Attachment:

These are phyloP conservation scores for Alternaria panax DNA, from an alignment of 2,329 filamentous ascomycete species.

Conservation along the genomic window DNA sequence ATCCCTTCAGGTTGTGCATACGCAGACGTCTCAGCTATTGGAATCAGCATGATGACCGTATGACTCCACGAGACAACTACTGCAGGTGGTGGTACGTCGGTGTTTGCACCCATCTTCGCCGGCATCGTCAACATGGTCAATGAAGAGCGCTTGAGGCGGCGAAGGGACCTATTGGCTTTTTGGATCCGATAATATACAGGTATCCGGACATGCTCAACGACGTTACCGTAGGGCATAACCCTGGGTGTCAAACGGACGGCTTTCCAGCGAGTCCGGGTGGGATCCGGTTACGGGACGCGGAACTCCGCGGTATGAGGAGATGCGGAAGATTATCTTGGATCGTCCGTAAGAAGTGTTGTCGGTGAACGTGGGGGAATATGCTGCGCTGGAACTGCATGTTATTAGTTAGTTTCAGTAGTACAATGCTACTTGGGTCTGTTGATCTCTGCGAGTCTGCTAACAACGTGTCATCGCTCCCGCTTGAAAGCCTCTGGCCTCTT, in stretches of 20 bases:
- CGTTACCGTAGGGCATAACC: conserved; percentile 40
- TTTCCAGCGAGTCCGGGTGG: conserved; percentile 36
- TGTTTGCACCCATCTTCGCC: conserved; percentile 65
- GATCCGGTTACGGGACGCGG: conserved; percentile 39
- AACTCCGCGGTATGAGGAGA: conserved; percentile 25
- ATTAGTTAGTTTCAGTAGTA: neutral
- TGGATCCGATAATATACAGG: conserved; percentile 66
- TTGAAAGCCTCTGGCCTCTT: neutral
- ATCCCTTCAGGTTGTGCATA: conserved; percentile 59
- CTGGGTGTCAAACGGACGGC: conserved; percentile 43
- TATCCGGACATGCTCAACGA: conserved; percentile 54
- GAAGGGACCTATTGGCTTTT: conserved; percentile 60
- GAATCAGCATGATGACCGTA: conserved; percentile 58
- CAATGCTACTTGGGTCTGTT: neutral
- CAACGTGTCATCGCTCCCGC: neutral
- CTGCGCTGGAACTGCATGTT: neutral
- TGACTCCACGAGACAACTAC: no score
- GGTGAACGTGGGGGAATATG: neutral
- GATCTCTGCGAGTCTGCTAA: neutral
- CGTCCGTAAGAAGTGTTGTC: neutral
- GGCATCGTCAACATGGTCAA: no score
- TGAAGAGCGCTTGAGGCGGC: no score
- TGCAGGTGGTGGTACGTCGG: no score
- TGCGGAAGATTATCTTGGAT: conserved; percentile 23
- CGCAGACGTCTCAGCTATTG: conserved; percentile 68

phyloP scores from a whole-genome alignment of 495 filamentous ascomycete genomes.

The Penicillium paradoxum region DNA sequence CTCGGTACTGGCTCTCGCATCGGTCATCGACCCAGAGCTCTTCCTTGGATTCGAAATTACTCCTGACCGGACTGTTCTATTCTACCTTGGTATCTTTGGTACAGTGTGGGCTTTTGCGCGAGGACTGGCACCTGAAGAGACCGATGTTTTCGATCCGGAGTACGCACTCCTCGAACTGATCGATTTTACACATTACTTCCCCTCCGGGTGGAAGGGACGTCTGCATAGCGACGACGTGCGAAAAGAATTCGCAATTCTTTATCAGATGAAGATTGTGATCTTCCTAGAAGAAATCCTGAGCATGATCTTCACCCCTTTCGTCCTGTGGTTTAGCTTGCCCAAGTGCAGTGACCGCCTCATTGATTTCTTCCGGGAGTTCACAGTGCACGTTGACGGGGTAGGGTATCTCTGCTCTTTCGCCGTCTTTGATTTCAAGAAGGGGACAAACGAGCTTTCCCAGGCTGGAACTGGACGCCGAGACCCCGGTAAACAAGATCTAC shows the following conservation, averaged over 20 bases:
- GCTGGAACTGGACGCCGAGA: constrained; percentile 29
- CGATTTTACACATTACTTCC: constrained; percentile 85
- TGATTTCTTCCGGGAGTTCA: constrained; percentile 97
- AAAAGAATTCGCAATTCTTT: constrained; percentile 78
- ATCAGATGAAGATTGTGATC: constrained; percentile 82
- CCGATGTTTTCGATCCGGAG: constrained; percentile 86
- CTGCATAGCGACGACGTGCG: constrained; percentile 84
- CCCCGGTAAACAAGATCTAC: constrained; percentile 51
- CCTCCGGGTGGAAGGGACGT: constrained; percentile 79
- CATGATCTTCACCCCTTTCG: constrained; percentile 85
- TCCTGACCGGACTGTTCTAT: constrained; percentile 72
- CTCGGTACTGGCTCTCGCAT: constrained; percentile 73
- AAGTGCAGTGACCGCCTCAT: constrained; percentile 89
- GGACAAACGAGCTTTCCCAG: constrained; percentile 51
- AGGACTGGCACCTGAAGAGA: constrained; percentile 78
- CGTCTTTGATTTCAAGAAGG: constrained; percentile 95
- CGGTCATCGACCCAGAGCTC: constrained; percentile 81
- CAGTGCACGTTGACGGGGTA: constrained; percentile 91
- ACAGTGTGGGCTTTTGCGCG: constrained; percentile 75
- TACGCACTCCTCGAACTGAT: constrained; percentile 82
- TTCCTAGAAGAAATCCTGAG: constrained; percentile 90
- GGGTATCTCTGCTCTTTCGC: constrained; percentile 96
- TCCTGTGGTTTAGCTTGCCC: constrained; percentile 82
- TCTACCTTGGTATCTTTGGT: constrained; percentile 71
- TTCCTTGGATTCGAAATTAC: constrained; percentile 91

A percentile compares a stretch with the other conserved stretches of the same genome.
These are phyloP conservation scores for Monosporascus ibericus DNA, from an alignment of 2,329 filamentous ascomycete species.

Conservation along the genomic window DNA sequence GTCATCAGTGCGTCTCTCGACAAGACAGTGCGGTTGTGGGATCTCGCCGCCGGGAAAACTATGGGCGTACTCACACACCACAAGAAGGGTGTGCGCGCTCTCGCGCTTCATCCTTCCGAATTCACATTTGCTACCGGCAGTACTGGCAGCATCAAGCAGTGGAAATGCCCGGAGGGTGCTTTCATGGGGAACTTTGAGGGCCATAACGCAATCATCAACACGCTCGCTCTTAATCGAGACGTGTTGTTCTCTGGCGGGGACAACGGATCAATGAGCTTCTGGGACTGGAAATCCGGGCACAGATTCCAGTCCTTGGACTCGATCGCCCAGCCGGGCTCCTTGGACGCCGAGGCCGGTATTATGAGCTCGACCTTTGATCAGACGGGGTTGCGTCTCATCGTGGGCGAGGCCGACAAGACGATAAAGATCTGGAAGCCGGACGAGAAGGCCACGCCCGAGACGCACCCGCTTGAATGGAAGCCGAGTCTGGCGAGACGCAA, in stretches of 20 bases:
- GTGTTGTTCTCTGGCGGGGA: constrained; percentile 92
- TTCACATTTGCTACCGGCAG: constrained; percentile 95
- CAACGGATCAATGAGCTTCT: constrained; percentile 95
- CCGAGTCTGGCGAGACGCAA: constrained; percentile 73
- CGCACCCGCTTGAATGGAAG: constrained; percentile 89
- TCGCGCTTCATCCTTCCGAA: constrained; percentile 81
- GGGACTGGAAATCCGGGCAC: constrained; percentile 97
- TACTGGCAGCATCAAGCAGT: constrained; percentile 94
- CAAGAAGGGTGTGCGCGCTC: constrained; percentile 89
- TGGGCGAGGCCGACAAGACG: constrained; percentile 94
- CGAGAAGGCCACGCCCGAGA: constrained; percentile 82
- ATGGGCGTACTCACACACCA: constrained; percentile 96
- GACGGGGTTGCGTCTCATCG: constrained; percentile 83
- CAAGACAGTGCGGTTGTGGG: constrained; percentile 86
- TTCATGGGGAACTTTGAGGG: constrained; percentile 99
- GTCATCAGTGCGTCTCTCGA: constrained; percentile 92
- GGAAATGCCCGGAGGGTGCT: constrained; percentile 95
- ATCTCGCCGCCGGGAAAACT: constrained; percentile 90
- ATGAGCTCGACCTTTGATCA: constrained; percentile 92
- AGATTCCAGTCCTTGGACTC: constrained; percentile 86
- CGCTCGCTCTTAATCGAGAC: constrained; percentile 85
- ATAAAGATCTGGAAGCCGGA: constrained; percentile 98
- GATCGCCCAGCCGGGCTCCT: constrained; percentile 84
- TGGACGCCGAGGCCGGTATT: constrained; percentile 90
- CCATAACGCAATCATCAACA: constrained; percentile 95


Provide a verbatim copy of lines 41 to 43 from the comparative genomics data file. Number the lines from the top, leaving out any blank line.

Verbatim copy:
- CTCGGTACTGGCTCTCGCAT: constrained; percentile 73
- AAGTGCAGTGACCGCCTCAT: constrained; percentile 89
- GGACAAACGAGCTTTCCCAG: constrained; percentile 51